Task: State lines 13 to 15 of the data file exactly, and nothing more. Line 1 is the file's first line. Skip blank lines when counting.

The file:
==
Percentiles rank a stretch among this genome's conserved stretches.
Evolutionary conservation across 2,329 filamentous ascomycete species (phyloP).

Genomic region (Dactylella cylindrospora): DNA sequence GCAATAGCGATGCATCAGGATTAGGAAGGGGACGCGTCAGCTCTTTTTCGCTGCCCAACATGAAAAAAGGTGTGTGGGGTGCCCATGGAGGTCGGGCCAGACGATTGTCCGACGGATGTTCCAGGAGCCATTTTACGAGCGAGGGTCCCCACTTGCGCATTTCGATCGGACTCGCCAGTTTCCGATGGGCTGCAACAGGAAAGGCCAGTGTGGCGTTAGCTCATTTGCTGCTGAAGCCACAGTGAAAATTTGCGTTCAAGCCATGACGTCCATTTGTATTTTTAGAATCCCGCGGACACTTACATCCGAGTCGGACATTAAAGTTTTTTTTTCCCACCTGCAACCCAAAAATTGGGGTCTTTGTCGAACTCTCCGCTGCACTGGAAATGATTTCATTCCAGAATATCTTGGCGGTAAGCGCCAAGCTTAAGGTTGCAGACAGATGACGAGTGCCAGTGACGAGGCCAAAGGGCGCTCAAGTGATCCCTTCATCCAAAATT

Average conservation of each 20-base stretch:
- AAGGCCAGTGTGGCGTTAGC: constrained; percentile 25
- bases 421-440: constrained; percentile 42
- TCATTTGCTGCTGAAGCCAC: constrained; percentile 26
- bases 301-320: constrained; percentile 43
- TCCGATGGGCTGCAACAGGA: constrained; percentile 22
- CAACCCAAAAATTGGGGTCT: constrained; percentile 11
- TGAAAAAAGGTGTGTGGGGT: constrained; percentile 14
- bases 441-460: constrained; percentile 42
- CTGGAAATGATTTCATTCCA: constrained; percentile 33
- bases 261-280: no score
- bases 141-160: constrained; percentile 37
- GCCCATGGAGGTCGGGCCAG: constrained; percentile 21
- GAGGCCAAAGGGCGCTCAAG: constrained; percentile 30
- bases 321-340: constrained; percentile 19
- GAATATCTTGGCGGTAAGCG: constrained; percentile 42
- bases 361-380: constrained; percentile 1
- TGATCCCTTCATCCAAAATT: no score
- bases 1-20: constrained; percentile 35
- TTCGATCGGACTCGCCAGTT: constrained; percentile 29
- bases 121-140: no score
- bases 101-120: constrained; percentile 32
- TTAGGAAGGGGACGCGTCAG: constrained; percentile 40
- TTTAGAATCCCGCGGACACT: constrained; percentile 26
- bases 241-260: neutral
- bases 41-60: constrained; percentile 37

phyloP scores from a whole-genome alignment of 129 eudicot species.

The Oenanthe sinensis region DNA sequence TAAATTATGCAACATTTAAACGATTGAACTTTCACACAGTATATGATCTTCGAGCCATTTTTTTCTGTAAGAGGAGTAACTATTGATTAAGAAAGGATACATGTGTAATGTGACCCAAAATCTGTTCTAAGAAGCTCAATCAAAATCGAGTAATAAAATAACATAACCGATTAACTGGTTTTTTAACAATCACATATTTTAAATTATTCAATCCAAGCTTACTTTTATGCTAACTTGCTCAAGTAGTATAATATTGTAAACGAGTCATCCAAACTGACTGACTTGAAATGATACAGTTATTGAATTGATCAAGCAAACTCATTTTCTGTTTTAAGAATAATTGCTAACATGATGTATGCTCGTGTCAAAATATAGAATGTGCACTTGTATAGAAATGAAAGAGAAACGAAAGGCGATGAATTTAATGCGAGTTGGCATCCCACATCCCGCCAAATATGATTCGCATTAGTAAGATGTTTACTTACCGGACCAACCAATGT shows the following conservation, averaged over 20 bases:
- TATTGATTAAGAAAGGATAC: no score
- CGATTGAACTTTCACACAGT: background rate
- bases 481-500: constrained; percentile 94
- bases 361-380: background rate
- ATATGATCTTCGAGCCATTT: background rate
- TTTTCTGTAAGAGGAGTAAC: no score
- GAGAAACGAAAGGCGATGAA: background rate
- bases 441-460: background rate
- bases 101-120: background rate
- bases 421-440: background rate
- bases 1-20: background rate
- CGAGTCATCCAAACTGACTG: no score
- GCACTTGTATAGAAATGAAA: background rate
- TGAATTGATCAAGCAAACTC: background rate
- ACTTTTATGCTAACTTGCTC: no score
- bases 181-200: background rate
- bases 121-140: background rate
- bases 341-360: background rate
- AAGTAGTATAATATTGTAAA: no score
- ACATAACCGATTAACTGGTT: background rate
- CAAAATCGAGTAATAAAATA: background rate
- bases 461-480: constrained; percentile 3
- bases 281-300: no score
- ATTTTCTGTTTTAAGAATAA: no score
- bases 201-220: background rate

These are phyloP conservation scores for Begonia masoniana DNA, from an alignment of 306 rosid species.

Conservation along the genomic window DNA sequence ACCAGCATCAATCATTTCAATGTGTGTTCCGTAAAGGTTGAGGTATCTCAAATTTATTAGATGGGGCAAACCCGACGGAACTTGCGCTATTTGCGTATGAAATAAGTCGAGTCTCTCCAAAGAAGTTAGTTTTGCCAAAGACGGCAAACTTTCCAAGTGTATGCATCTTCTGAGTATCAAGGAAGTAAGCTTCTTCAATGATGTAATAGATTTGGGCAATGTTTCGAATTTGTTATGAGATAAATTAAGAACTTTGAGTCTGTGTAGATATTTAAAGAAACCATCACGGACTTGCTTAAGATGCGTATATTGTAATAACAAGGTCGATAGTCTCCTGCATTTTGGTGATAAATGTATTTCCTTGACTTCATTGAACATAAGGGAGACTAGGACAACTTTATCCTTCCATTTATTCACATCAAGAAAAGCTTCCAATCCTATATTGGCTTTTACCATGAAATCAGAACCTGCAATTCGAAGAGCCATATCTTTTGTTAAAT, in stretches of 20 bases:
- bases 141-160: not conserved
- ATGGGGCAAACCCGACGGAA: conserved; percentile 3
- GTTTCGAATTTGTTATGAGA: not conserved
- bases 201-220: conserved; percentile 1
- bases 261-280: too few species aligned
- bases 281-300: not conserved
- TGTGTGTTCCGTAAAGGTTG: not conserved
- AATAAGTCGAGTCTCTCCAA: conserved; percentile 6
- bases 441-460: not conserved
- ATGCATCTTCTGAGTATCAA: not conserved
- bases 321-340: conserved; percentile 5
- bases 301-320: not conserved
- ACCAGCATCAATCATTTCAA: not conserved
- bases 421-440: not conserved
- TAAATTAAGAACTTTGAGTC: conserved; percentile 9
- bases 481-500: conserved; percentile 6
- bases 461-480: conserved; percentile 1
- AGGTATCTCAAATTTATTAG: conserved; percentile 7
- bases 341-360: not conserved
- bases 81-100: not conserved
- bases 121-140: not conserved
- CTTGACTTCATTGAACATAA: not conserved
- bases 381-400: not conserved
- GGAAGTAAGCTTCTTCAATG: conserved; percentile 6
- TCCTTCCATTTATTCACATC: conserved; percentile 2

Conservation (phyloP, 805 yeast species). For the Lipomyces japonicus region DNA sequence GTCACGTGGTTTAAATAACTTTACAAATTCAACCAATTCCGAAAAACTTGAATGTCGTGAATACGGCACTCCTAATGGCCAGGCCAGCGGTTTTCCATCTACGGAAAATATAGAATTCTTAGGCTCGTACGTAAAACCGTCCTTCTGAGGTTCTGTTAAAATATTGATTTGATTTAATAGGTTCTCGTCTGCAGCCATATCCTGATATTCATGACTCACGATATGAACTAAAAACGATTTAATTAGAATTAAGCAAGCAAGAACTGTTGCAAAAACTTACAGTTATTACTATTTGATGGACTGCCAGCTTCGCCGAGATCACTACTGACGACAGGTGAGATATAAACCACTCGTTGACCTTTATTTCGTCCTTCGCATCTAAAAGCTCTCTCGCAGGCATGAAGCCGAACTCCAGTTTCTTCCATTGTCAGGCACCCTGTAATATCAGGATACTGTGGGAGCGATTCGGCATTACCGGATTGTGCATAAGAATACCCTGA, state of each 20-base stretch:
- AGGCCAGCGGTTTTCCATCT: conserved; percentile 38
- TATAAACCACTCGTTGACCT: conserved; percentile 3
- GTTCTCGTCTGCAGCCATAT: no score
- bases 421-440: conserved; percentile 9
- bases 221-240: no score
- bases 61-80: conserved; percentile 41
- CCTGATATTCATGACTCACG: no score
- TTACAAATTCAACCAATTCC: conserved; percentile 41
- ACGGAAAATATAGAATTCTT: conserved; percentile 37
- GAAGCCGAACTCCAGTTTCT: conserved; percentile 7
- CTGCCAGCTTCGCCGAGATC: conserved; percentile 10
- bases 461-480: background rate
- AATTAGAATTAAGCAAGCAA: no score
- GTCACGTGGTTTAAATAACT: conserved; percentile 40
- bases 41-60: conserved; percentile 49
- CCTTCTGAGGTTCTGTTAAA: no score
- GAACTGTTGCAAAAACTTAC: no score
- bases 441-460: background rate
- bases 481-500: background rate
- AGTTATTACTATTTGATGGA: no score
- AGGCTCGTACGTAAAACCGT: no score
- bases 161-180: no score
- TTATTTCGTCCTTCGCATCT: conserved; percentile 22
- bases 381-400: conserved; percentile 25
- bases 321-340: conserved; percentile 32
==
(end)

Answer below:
- CTGGAAATGATTTCATTCCA: constrained; percentile 33
- bases 261-280: no score
- bases 141-160: constrained; percentile 37